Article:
Chris "Atom" DeAngelus
Koi is a beautiful but shallow pool. The first impression is strong but as you go on into the game it quickly becomes clear there just isn't much below the surface. The puzzles, story and gameplay are "barely there" enough to work, but without much that develops from the basics. As an experience, it's enjoyable enough, if over a bit too quickly, but as a game, it's pretty lackluster and tough to justify the price tag. It's a shame since there's a lot of potential here, but Koi doesn't manage to realize it.
Empire of Sin has potential, and I look forward to revisiting it after six months of patches that will hopefully address some of these issues. As it stands today, the game is buggy, poorly balanced, and blatantly half-finished. The initial strong presentation quickly fades to frustration as playing correctly is a fool's errand and cheating the system is the only way to play. That might be appropriate for a Mafia game, but not for this title.
Knack is easily the low point of the PS4's launch. The game squanders its potential at every opportunity. What could have been an interesting mascot character for the PlayStation is instead the very definition of mediocrity. Boring combat, unimaginative platforming, and some flawed design decisions bring down Knack. Even with the extremely limited selection of launch titles, there's no reason to choose Knack over anything else. Those looking for a kid-friendly game would be much better off shelling out the extra money for Skylanders or Lego Marvel. There's nothing to recommend Knack, and it's destined to join the ever-growing pile of low-budget launch titles that nobody remembers.
In a few months, Necronator: Dead Wrong could be a solid addition to the Slay the Spire-inspired card builder roguelike genre. As it stands now, it doesn't have the polish or content to stand out. The visuals are nice, the humor is amusing, and there's a lot of potential here, but the game is still obviously in production. Considering the glut of similar games on the market, Necronator isn't worth picking up until it has all of its playable characters. I'd like to be more positive about it, but I can only judge the game as it is, not as it will be. In a few months, I hope that most of my complaints will be addressed, but until then, I'd recommend finding a more complete game to play.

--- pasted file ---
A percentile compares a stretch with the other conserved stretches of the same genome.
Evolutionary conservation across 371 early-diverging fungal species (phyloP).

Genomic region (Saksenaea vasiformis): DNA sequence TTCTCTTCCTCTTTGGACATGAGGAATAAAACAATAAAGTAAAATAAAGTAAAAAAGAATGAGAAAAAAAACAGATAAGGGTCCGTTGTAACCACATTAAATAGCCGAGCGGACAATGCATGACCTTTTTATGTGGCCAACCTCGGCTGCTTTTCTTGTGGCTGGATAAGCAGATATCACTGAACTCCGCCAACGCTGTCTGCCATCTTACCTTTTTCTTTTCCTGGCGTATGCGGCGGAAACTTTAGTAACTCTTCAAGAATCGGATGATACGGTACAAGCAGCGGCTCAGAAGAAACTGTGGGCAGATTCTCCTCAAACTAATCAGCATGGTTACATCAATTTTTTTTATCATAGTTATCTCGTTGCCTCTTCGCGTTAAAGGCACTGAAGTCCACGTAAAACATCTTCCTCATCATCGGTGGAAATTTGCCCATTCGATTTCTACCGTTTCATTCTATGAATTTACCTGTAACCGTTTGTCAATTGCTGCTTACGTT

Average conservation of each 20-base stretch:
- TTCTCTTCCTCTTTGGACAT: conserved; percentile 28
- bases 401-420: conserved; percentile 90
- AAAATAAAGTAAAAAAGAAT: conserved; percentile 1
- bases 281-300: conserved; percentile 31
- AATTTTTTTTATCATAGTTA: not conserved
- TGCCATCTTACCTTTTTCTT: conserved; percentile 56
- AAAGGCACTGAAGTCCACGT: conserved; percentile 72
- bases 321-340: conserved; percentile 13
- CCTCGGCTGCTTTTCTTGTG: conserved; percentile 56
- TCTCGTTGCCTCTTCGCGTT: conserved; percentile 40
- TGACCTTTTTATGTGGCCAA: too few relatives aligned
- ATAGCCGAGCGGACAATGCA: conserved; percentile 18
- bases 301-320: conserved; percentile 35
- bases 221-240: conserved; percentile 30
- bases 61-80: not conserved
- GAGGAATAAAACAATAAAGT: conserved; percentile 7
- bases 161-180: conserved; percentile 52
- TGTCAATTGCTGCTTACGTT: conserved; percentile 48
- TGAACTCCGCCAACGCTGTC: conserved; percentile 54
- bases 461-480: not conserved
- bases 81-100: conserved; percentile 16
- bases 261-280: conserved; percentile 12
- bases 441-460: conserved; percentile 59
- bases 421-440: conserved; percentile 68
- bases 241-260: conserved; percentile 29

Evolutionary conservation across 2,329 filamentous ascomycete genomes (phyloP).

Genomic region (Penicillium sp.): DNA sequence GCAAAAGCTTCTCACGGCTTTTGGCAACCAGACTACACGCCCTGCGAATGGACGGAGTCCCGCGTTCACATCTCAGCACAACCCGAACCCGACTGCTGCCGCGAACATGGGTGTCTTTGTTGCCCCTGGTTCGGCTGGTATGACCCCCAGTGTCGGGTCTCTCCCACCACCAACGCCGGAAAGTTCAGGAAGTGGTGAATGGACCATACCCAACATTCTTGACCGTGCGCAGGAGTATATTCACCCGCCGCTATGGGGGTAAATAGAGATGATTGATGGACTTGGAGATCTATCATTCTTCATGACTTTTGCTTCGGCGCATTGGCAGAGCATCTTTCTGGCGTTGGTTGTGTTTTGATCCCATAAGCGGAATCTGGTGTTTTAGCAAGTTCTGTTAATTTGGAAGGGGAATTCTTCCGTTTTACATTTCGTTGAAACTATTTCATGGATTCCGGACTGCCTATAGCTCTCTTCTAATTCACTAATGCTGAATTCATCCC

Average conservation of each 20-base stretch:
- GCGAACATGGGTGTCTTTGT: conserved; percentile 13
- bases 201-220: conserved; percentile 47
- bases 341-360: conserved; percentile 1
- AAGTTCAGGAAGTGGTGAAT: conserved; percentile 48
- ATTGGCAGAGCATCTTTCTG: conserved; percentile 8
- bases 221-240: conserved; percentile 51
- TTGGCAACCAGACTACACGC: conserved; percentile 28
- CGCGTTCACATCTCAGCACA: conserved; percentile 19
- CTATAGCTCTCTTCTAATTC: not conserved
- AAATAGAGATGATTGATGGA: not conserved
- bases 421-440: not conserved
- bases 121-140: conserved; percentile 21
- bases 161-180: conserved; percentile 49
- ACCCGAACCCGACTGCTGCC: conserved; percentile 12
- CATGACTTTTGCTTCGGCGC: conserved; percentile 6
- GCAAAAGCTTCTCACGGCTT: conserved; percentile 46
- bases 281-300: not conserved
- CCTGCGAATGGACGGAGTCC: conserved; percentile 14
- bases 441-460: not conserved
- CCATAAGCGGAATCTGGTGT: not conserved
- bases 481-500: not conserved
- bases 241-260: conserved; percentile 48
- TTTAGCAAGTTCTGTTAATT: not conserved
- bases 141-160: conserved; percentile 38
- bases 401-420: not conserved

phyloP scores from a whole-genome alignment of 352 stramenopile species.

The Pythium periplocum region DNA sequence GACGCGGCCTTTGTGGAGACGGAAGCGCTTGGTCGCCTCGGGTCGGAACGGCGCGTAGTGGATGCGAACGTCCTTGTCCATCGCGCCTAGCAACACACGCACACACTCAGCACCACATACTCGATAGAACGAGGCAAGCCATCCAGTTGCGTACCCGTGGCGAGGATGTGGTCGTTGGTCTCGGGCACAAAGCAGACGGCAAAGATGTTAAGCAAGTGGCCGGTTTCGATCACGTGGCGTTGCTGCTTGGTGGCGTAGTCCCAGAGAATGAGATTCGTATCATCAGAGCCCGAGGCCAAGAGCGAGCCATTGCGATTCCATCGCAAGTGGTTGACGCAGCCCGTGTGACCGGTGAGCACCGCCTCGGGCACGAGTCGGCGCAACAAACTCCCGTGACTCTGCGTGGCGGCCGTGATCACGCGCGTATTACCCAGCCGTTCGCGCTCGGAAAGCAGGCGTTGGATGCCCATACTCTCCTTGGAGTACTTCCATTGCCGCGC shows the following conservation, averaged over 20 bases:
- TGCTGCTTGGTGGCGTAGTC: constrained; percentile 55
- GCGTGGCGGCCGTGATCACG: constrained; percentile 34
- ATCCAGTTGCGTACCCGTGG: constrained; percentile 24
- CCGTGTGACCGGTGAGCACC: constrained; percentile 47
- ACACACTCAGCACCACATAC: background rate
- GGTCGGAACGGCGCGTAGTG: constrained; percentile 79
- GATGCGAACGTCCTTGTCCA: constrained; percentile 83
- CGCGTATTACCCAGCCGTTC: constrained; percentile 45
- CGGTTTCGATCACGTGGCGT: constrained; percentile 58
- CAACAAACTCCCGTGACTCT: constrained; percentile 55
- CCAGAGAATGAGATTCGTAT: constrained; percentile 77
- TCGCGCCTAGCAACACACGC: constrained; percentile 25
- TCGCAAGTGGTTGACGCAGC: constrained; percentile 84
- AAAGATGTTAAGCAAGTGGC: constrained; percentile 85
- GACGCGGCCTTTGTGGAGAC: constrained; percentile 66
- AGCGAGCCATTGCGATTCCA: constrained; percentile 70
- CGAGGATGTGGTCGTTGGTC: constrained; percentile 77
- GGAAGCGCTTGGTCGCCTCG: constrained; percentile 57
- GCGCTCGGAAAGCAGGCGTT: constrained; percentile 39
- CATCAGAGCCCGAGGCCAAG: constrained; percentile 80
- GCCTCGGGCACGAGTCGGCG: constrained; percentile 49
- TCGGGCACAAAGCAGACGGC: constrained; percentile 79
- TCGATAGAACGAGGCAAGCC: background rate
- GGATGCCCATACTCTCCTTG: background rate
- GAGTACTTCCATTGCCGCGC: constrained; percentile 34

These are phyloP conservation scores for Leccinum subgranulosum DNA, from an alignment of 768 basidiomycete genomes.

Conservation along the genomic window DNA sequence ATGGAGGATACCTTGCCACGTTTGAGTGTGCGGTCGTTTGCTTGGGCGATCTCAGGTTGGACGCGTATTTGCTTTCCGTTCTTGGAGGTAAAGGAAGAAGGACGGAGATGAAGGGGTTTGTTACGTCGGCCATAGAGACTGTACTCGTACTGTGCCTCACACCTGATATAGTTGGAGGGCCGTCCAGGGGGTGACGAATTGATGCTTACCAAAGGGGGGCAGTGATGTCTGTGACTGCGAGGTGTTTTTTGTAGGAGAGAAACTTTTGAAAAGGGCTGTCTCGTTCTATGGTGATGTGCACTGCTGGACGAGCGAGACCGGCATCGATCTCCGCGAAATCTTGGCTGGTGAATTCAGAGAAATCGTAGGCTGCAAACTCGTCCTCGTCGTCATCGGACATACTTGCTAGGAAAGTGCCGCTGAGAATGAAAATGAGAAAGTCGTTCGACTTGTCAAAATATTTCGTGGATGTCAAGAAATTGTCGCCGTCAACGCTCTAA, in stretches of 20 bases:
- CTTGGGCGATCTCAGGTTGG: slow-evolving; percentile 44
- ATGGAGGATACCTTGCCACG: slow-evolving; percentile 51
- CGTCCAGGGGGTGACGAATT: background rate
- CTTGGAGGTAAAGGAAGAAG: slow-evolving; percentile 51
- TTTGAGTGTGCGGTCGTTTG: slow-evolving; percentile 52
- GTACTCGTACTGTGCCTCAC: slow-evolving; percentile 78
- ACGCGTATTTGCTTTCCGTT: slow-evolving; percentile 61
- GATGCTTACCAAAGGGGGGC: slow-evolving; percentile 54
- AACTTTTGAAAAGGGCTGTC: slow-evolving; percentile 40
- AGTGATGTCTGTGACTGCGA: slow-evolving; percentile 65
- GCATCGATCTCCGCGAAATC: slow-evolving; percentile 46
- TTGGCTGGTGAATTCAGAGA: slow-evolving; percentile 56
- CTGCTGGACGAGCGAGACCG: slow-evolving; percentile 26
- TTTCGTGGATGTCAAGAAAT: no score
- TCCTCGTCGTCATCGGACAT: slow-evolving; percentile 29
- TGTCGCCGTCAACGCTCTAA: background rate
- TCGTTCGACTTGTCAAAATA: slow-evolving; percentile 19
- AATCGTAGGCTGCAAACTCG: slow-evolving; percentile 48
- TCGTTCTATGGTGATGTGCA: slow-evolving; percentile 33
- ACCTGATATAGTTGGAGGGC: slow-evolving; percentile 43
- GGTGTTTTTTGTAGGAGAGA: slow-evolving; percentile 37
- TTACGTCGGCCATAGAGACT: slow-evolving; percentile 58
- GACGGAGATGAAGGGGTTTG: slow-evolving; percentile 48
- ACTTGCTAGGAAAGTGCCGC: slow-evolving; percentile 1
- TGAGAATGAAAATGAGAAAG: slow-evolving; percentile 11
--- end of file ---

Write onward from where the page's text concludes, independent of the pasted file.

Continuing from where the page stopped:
Travis Strikes Again: No More Heroes feels less like a passion project and more like an obligation to return to an old hit. It has some of the same style and punk feeling of the Wii original — but much less of it. Instead, it feels spread out far too thin, and the moments of tedium tend to outweigh the absurdity that made the previous game so enjoyable. There's some fun to be had here, and fans will probably be glad to get a chance to see Travis one more time, but it's certainly not the No More Heroes sequel they were waiting for. However, there are some hints that Travis Strikes Again is just a prelude to something more.
Star Ocean: Integrity and Faithlessness is the kind of game that is full of potential but needed a lot more development time. The final product is about one-third of the game that it needs to be. The lack of environments, weak combat and bizarre pace makes it difficult to recommend even to die-hard RPG fans. There are a lot of strong individual bits, but they don't gel into a cohesive whole. It might be worth a shot once it comes down in price and if you're aware of the flaws going in. Even fans of the franchise will find this to be a step backward.
Perhaps the biggest problem with The Amazing Spider-Man 2 is that it doesn't stray much from the previous game's formula, and when it does, it actively detracts from the game. The boring Peter Parker segments and dealing with tedious street crimes seem like another step toward trying to make the game feel like Spider-Man without considering whether it would be any fun. The core gameplay hasn't changed much from the previous game, but every change feels like a step back — except perhaps the improved web-swinging. Add a nonsensical plot and lackluster graphics, and The Amazing Spider-Man 2 ends up feeling anything but amazing. It's a game for die-hard Spidey fans only.
Overall, Xuan Yuan Sword 7 is a completely mediocre game. That isn't to say it can't be fun or doesn't have strong moments, but somehow, none of what it does really stands out. It's interesting to see a long-running franchise finally get its chance to shine outside of its home country, but Xuan Yuan Sword 7 doesn't do enough to set it apart from the crowd. There are a lot of interesting ideas here, and I look forward to seeing what the next entry shows off.
Foreclosed is an interesting idea that doesn't lean hard enough into its premise to succeed. The neat comic book styling and intriguing "identity theft made law" neo-noir setting give a strong first impression, but the core gameplay is tedious enough that it becomes a chore to get through to reach the more interesting bits. In the end, it feels like it squanders its potential, especially when it all but begs comparisons to similar games that offer the same ideas but are executed better.